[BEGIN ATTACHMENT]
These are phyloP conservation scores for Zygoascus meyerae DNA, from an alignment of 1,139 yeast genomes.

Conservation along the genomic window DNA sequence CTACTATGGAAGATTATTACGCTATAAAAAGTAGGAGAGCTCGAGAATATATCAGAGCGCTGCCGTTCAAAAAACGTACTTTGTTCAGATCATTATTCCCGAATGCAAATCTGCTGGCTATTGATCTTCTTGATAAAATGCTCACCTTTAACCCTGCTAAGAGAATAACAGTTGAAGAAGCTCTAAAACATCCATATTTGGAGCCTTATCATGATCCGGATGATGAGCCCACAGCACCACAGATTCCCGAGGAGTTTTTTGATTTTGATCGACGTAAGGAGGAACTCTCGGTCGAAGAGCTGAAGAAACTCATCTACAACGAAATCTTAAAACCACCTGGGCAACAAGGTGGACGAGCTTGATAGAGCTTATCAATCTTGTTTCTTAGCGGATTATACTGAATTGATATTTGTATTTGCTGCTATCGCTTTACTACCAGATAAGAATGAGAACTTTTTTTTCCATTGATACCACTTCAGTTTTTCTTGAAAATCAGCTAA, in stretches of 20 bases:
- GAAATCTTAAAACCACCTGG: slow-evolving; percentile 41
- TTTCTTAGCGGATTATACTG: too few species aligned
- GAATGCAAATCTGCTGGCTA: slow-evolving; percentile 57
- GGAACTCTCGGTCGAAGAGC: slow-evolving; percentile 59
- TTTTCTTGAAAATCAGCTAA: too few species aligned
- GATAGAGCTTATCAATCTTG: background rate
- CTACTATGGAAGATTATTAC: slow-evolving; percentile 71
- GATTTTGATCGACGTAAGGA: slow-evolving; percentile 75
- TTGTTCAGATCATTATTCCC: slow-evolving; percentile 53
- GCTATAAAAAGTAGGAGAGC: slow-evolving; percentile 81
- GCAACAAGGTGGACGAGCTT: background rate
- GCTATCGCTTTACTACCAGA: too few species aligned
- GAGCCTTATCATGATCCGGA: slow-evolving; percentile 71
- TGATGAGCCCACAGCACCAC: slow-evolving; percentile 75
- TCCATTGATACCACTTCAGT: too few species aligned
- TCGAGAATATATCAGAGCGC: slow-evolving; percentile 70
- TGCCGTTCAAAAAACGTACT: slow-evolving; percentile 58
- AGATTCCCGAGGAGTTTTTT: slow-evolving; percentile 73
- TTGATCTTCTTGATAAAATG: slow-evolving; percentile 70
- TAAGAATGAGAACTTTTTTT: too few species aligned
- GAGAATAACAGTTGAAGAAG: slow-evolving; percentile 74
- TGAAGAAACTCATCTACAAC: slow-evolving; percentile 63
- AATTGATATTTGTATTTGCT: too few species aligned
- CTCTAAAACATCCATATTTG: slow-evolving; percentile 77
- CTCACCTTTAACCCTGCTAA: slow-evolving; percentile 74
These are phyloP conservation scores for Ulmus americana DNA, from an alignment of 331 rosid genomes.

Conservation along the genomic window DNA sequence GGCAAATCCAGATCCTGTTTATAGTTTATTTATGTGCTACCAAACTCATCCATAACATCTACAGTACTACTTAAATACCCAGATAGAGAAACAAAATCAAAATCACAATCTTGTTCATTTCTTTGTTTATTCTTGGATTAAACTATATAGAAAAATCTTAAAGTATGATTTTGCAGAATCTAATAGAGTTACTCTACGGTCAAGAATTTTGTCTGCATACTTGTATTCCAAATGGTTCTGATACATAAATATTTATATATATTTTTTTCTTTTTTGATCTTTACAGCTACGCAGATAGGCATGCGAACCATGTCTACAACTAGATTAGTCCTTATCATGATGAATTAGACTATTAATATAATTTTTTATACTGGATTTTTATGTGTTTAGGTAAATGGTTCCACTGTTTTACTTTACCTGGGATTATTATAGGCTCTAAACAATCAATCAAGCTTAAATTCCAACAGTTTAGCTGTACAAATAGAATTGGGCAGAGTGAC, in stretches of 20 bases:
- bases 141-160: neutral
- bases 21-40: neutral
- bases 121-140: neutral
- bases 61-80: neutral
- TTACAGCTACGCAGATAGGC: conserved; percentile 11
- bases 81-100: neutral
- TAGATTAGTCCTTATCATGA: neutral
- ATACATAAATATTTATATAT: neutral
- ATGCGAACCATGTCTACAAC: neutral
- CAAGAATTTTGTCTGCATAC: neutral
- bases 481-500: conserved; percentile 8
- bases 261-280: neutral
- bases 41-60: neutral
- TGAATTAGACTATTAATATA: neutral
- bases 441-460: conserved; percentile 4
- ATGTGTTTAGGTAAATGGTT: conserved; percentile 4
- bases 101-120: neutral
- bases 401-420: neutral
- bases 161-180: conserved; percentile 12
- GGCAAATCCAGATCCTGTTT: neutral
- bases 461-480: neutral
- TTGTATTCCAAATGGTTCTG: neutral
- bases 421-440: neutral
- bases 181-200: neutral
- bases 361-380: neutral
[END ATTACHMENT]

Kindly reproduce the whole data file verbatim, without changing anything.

These are phyloP conservation scores for Zygoascus meyerae DNA, from an alignment of 1,139 yeast genomes.

Conservation along the genomic window DNA sequence CTACTATGGAAGATTATTACGCTATAAAAAGTAGGAGAGCTCGAGAATATATCAGAGCGCTGCCGTTCAAAAAACGTACTTTGTTCAGATCATTATTCCCGAATGCAAATCTGCTGGCTATTGATCTTCTTGATAAAATGCTCACCTTTAACCCTGCTAAGAGAATAACAGTTGAAGAAGCTCTAAAACATCCATATTTGGAGCCTTATCATGATCCGGATGATGAGCCCACAGCACCACAGATTCCCGAGGAGTTTTTTGATTTTGATCGACGTAAGGAGGAACTCTCGGTCGAAGAGCTGAAGAAACTCATCTACAACGAAATCTTAAAACCACCTGGGCAACAAGGTGGACGAGCTTGATAGAGCTTATCAATCTTGTTTCTTAGCGGATTATACTGAATTGATATTTGTATTTGCTGCTATCGCTTTACTACCAGATAAGAATGAGAACTTTTTTTTCCATTGATACCACTTCAGTTTTTCTTGAAAATCAGCTAA, in stretches of 20 bases:
- GAAATCTTAAAACCACCTGG: slow-evolving; percentile 41
- TTTCTTAGCGGATTATACTG: too few species aligned
- GAATGCAAATCTGCTGGCTA: slow-evolving; percentile 57
- GGAACTCTCGGTCGAAGAGC: slow-evolving; percentile 59
- TTTTCTTGAAAATCAGCTAA: too few species aligned
- GATAGAGCTTATCAATCTTG: background rate
- CTACTATGGAAGATTATTAC: slow-evolving; percentile 71
- GATTTTGATCGACGTAAGGA: slow-evolving; percentile 75
- TTGTTCAGATCATTATTCCC: slow-evolving; percentile 53
- GCTATAAAAAGTAGGAGAGC: slow-evolving; percentile 81
- GCAACAAGGTGGACGAGCTT: background rate
- GCTATCGCTTTACTACCAGA: too few species aligned
- GAGCCTTATCATGATCCGGA: slow-evolving; percentile 71
- TGATGAGCCCACAGCACCAC: slow-evolving; percentile 75
- TCCATTGATACCACTTCAGT: too few species aligned
- TCGAGAATATATCAGAGCGC: slow-evolving; percentile 70
- TGCCGTTCAAAAAACGTACT: slow-evolving; percentile 58
- AGATTCCCGAGGAGTTTTTT: slow-evolving; percentile 73
- TTGATCTTCTTGATAAAATG: slow-evolving; percentile 70
- TAAGAATGAGAACTTTTTTT: too few species aligned
- GAGAATAACAGTTGAAGAAG: slow-evolving; percentile 74
- TGAAGAAACTCATCTACAAC: slow-evolving; percentile 63
- AATTGATATTTGTATTTGCT: too few species aligned
- CTCTAAAACATCCATATTTG: slow-evolving; percentile 77
- CTCACCTTTAACCCTGCTAA: slow-evolving; percentile 74
These are phyloP conservation scores for Ulmus americana DNA, from an alignment of 331 rosid genomes.

Conservation along the genomic window DNA sequence GGCAAATCCAGATCCTGTTTATAGTTTATTTATGTGCTACCAAACTCATCCATAACATCTACAGTACTACTTAAATACCCAGATAGAGAAACAAAATCAAAATCACAATCTTGTTCATTTCTTTGTTTATTCTTGGATTAAACTATATAGAAAAATCTTAAAGTATGATTTTGCAGAATCTAATAGAGTTACTCTACGGTCAAGAATTTTGTCTGCATACTTGTATTCCAAATGGTTCTGATACATAAATATTTATATATATTTTTTTCTTTTTTGATCTTTACAGCTACGCAGATAGGCATGCGAACCATGTCTACAACTAGATTAGTCCTTATCATGATGAATTAGACTATTAATATAATTTTTTATACTGGATTTTTATGTGTTTAGGTAAATGGTTCCACTGTTTTACTTTACCTGGGATTATTATAGGCTCTAAACAATCAATCAAGCTTAAATTCCAACAGTTTAGCTGTACAAATAGAATTGGGCAGAGTGAC, in stretches of 20 bases:
- bases 141-160: neutral
- bases 21-40: neutral
- bases 121-140: neutral
- bases 61-80: neutral
- TTACAGCTACGCAGATAGGC: conserved; percentile 11
- bases 81-100: neutral
- TAGATTAGTCCTTATCATGA: neutral
- ATACATAAATATTTATATAT: neutral
- ATGCGAACCATGTCTACAAC: neutral
- CAAGAATTTTGTCTGCATAC: neutral
- bases 481-500: conserved; percentile 8
- bases 261-280: neutral
- bases 41-60: neutral
- TGAATTAGACTATTAATATA: neutral
- bases 441-460: conserved; percentile 4
- ATGTGTTTAGGTAAATGGTT: conserved; percentile 4
- bases 101-120: neutral
- bases 401-420: neutral
- bases 161-180: conserved; percentile 12
- GGCAAATCCAGATCCTGTTT: neutral
- bases 461-480: neutral
- TTGTATTCCAAATGGTTCTG: neutral
- bases 421-440: neutral
- bases 181-200: neutral
- bases 361-380: neutral